The Federal Emergency Management Agency (FEMA) is rolling out changes when it comes to flood insurance rates across all states in the country. Today, we will unpack these changes coming to Oregon and how they can impact your flood insurance in the future.
Oregon has been through a lot of floods in more recent years and this is with heavy consideration to their long history of flooding just like most states. What’s notable is that in recent years, these flood events occur earlier in the year just before the spring season starts.
Considering that it’s most likely that the state of beaver state is prone to floods due to spring thaw, wherein the ice and snow from the previous winter starts to melt and seep in the ground which causes a lot of runoff as well as the constant possible threat of beavers causing a widespread flood.
Getting flood insurance policies is a great start for homeowners in preparing for flooding everywhere. However, this won't really get you much if you fall out of the updates and miss the upcoming changes. This is why it’s important that we cover the changes coming to the National Flood Insurance Program (NFIP) with the Risk Rating 2.0.
The Risk Rating 2.0 update will start on October 1, 2021.
The NFIP 2.0
The Risk Rating 2.0, or commonly known as NFIP 2.0 as well, is more of a move of equity. This update on the federal flood insurance program itself will allow you to no longer pay more than your fair share when it comes to premiums as this would now be based on the value of your property or home starting this October.
It's important to note however that there are a lot of things that will come into play when finalizing your flood insurance premiums with FEMA. You want to consider these things as well such as:
- Overall risk of flooding and flood frequency in an area
- History of flood damage and flood loss
- History and frequency of flood claims in the last 10 years
- Mitigation efforts made on the property. Is the lowest floor raised above the base flood elevation? Are there flood openings installed?
This is just to name a few, so as you can see this doesn't really mean that an expensive property will immediately get a rate increase and all people that have lower-valued homes will get a decrease.
When it comes to the rate changes happening across the country, you're going to see these colors in ranges which represent these changes with flood insurance rates from FEMA. Now, each of these colors represents the good, the bad, and the ugly changes coming to each state.
The National Flood Insurance Program provides coverage on flood damages to buildings which max to $250,000 on residential property and up to $500,000 on commercial property. This is with coverage on damaged contents or personal property that maxes to $100,000. If you're planning to go through FEMA for your policy, you will have to adjust to that expected 30-day waiting period.
First, let’s start with the good changes coming to federal flood insurance rates. This will be shown by that green portion and will cover 30% or 7,511 policies in the state.
The good change will come in form of a decrease in flood insurance rates. The decrease may be up to more than $100 ($1200 per year). Since this change can be immediate, this can really help a lot of people who find it hard to manage flood policies with FEMA because of its more than usual price increases on flood policies.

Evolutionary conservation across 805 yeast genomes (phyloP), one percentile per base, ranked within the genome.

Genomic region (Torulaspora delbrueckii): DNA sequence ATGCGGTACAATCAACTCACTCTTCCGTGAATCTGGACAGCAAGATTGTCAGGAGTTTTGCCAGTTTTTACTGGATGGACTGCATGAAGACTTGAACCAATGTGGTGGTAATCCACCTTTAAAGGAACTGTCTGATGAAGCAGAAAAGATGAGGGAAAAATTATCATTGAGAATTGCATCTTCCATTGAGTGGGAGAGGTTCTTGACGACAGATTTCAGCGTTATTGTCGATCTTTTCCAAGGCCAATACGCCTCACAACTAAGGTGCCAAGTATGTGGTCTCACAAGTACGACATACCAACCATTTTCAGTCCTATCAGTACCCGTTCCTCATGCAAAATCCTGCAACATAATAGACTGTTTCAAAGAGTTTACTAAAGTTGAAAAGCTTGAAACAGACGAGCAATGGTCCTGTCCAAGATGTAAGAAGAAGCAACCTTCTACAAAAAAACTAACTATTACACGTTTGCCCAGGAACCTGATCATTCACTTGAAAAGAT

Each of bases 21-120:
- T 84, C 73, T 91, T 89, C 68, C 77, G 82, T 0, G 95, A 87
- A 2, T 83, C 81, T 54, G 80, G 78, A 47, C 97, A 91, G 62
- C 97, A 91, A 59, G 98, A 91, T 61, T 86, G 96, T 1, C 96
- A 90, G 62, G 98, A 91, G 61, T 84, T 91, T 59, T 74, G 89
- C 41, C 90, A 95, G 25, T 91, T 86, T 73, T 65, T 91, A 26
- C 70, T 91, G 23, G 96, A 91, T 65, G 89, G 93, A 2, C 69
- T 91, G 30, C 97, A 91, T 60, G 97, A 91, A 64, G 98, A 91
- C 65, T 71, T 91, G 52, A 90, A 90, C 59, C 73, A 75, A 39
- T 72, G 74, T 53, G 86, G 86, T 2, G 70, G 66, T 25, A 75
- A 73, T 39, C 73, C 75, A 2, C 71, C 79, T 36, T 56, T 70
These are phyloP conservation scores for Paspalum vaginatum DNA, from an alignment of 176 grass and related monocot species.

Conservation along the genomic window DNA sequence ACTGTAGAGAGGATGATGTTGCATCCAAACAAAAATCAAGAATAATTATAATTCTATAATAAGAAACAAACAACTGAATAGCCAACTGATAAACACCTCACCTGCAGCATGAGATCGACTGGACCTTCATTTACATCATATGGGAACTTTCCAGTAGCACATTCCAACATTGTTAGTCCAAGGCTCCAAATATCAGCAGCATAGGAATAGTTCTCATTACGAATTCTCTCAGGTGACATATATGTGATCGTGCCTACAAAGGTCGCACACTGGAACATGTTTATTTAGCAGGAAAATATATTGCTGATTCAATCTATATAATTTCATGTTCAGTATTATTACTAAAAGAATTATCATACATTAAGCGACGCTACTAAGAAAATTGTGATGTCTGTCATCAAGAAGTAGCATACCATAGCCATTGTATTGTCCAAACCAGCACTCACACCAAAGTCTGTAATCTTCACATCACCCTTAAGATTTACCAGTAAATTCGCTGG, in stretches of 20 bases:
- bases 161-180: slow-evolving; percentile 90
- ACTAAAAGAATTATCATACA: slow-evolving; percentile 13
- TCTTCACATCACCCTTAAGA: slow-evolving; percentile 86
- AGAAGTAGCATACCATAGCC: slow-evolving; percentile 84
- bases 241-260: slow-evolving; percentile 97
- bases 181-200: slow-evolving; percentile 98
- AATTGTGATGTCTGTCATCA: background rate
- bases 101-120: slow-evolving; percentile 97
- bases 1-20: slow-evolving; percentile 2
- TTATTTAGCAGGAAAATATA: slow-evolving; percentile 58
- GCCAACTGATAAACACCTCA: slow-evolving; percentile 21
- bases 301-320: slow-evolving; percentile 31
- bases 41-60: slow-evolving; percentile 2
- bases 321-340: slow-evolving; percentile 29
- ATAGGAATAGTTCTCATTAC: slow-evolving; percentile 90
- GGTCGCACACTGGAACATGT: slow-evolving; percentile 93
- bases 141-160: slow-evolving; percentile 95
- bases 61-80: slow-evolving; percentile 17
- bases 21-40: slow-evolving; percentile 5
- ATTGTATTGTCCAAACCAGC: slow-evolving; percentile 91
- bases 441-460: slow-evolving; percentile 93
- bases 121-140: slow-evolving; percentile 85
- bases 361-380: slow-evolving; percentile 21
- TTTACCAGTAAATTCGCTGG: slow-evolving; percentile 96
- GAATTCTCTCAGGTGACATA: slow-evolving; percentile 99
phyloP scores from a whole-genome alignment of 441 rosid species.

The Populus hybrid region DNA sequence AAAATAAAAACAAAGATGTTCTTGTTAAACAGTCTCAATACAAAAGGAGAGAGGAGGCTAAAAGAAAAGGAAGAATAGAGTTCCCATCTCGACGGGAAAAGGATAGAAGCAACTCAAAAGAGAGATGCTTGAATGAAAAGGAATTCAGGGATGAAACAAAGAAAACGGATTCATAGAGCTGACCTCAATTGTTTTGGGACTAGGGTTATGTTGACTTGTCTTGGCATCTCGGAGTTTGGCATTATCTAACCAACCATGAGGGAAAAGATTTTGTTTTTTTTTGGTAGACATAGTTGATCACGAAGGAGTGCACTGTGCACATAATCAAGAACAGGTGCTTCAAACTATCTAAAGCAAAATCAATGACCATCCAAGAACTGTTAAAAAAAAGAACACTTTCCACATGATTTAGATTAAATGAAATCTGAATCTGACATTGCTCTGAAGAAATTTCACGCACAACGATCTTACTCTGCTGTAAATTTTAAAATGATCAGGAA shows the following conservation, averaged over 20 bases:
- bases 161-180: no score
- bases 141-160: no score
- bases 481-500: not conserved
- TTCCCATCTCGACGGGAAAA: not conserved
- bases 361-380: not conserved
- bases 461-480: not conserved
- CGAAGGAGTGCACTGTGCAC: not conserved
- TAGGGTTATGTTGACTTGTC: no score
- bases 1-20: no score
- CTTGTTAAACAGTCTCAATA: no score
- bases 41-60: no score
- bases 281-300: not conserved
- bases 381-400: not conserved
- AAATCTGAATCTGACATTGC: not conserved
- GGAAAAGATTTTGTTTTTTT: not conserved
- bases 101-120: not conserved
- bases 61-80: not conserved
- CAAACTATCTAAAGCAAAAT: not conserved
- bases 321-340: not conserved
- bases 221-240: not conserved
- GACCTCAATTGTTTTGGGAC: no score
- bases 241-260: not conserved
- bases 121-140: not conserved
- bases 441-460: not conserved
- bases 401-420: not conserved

Now, let’s talk about the bad changes which will be in that blue portion of the graph.
This bad change is because generally, this portion represents a small increase in flood insurance rates. The increase will be ranging from $0 to $10 per month ($0 - $120 per year). This will impact about 58% or 14,399 policies in Oregon.
What this range means is that you might not even experience an increase if you fall down the $0 mark however it’s important to note that most of these properties in the blue portion will be getting up to a $10 increase with the Risk Rating 2.0.
Lastly, we want to cover the last two portions which are also the ugly changes. These will be in the form of the pink and grey portions in the graph. Both will bring an increase in rates significantly.
The pink portion will cover 8% or 1,942 policies in Beaver State. This will bring an increase to these residents ranging from $10 to $20 per month ($120 - $240 per year).
When it comes to the grey portion, we’re going to start to talk about the uglier change which will impact 4% or 1,000 policies in the state. This will cause you to get an increase of more than $20 per month (>$240 per year). The increase can easily go up to more than $100 per month (>$1200 per year) for some of the policyholders in the state.
You can see the full graph of these changes below:
When Will It Happen?
Now, the date when you can adopt this program really depends if you're doing a renewal or if it's a new business policy. You see, you can expect these changes to start on October 1st and you're going to adapt to these rate changes if you're buying flood insurance from FEMA on or after that date.
On the other hand, if you're doing a renewal with FEMA after that date then you don't have to take in these new rate changes until April 1st, 2022.
So, you want to be very ready for this. We've been talking about this since last year since basically the NFIP is already 30 years old already and is in need of this change.
If you have questions on these upcoming changes, what are your flood insurance options in Oregon, or anything about flood, reach out to us through the links below. You can also watch this on our YouTube channel.
Remember, we have an educational background in flood mitigation and we want to help you understand flood risks through education and awareness in flood insurance and preparedness.